Kaittany: I used Ksh 40 million to build Posh Palace, Betty Kyalo didn’t contribute a shilling 

Susan Kaittany is not stopping any time soon, not until the world understands her enemy, Betty Kyalo, had almost zero impact in building Posh Palace other than just hyping it.

Kaittany spoke with The Star newspaper recently opening up again on their ugly break up which led to the temporary closure of Posh Palace and Kyalo opening her own spa, Flair By Betty.

Kaittany has now revealed that though they were 50-50 partners with Kyalo, she didn’t contribute a dime into the business. Kaittany on the other hand, invested a clean Ksh 40 million.

“I met Betty Kyallo when she was planning on getting married. It was a celebrity wedding. Thereafter we sponsored the wedding, we sponsored the honeymoon to Dubai and Mauritius and after that, we became friends. And of course having done the influencer marketing with her for our events and travel company, I really wanted them to be happy. I knew that if Kenyans saw them happy then definitely it would reflect very well on our company,” she said. 

“And that is exactly what happened. So I thought the same kind of marketing would work for Posh Palace. And that is why I brought her on board. Along the way, it did not work out, unfortunately.”

Betty had to go home

Kaittany then went on to add that she had to fire Kyalo since she was becoming a liability for the business.

“I gave her that opportunity but of course, the thing about influencers is they are not used to having to give capital for anything. Or pay for anything. When you sink sh40 million into a business, really, it cannot amount to influencer marketing. Then in that case, i can afford to pay an influencer marketer sh200,000 per month for that service, if you compare it to the value of the business. So, that is why in the long run it just could not work,” She went on.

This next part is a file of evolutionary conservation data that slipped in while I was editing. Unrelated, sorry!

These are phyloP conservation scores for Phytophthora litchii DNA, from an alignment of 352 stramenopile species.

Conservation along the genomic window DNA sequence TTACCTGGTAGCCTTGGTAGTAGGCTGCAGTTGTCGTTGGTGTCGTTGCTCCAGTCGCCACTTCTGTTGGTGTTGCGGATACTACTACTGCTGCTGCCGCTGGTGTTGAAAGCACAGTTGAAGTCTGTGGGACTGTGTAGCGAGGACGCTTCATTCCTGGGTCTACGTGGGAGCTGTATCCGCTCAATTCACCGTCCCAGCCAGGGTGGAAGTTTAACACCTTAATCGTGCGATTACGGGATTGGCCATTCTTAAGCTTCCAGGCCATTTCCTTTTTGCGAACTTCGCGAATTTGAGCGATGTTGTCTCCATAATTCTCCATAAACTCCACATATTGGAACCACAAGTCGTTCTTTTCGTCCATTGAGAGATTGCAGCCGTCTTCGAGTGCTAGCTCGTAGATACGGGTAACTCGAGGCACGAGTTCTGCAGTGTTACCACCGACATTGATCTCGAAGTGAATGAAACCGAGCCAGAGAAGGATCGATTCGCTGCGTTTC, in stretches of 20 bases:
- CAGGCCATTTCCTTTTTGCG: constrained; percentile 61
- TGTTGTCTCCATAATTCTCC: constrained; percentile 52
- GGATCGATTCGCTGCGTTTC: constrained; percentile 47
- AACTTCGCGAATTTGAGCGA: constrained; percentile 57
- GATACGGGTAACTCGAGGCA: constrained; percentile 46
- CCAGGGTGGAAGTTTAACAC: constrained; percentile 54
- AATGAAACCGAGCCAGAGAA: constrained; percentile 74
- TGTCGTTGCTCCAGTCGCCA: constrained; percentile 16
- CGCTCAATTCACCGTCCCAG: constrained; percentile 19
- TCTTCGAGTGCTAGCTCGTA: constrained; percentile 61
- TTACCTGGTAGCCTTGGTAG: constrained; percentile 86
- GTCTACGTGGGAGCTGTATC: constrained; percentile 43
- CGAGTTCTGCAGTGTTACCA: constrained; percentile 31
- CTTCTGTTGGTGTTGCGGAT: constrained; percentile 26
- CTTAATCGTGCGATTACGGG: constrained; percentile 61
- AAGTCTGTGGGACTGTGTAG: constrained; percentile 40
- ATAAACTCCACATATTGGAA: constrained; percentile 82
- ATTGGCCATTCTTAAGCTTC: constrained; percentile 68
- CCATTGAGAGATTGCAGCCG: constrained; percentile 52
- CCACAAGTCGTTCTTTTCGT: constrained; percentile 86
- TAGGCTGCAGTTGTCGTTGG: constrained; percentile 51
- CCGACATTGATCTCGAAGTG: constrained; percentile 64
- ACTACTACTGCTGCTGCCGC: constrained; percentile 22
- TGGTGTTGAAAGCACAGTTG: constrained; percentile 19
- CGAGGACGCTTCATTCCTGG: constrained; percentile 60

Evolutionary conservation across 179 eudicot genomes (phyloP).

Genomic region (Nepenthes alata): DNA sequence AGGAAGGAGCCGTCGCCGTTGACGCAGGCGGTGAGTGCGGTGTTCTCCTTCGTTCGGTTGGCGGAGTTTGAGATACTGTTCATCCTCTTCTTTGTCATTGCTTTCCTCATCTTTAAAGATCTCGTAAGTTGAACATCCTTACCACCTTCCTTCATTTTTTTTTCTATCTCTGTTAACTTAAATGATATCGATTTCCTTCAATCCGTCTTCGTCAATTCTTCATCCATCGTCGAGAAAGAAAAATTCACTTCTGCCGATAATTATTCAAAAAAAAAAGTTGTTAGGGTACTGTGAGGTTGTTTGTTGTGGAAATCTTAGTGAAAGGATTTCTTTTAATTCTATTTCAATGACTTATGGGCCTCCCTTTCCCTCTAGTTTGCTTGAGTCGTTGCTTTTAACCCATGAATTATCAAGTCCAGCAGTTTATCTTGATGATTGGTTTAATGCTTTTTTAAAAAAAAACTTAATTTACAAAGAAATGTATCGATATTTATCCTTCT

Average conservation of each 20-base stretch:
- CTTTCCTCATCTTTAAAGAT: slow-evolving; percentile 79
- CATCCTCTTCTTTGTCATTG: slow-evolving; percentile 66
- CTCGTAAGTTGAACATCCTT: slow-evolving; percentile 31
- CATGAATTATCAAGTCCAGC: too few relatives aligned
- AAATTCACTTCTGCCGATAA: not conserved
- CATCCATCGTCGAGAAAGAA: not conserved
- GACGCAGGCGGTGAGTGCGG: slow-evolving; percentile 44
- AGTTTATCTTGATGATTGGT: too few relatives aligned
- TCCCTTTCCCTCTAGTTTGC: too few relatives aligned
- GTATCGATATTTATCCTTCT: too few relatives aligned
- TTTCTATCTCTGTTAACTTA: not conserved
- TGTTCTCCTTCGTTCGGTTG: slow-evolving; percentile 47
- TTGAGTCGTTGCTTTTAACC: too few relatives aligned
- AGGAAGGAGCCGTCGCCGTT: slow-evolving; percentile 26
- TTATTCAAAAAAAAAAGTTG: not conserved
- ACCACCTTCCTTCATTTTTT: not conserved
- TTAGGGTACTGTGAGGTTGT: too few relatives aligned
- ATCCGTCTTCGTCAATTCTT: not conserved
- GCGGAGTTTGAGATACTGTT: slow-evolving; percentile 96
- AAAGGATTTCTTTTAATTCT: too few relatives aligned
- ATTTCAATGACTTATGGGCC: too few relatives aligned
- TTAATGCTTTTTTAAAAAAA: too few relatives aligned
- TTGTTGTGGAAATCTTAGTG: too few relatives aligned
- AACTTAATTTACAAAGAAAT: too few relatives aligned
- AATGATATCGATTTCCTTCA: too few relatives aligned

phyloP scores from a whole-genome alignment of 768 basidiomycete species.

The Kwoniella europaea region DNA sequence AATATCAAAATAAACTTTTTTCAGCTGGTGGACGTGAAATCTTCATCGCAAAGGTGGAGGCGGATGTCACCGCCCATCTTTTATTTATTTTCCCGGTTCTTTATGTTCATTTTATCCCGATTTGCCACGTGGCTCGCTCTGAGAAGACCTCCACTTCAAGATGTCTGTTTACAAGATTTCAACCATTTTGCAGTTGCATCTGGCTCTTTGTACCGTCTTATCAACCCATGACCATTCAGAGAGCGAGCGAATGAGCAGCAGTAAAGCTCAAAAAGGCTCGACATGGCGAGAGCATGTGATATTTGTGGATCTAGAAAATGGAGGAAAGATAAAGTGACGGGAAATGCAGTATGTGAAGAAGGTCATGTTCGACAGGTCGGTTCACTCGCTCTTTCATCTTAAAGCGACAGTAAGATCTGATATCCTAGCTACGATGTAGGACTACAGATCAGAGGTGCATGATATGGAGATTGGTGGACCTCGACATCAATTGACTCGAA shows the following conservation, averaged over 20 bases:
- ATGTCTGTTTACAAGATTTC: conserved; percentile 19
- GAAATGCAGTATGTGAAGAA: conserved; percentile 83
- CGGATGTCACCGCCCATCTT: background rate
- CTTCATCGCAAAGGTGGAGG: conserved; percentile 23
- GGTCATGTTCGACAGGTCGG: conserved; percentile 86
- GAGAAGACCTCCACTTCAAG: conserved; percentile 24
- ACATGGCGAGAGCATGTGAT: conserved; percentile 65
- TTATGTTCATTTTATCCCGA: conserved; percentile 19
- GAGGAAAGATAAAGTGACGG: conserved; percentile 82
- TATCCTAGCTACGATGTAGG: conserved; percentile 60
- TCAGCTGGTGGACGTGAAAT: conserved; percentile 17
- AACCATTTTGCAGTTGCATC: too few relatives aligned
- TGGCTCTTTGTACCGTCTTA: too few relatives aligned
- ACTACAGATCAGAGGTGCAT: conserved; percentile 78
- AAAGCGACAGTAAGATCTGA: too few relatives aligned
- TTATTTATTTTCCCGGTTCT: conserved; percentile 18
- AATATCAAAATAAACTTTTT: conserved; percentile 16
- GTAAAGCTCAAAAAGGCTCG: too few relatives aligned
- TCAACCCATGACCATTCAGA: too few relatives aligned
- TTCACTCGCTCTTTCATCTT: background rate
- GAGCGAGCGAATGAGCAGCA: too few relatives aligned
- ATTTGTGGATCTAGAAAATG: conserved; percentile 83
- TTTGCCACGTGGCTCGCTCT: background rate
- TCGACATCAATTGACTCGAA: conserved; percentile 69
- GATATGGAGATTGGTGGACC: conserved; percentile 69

“The cracks started showing when it became more about her than the business. Yet, I was the one doing all the hard work, putting in the capital. Over the long run the cracks would definitely show. When they did show, i said, i have to be practical, we may have had a friendship but it is business. We have to be real; we cannot hide it or pretend. That would have gone only so far.”


Susan, however, is not bitter. She wishes her enemy all the best.

“Everyone has their hair done, from your mother down to the nanny. So there is enough for everybody. We need to employ our marketing strategies across the board. Also, possibly, people will walk into your store, not because of somebody, but because of the services you offer,” Susan explained.

She continued:

“In the long run you realise that people don’t even know who this influencer is. It is true, because the kind of clientele i attract don’t even know [her]. I did not know who she was when my husband was introducing me to her. I don’t watch tv. And who i am is my target audience. You could be popular in Kenya but you are not relevant to my target audience unless i am selling airtime or milk to the masses. Right?”


About this writer:

Pauline Syombua

Content Developer IG: Kermbua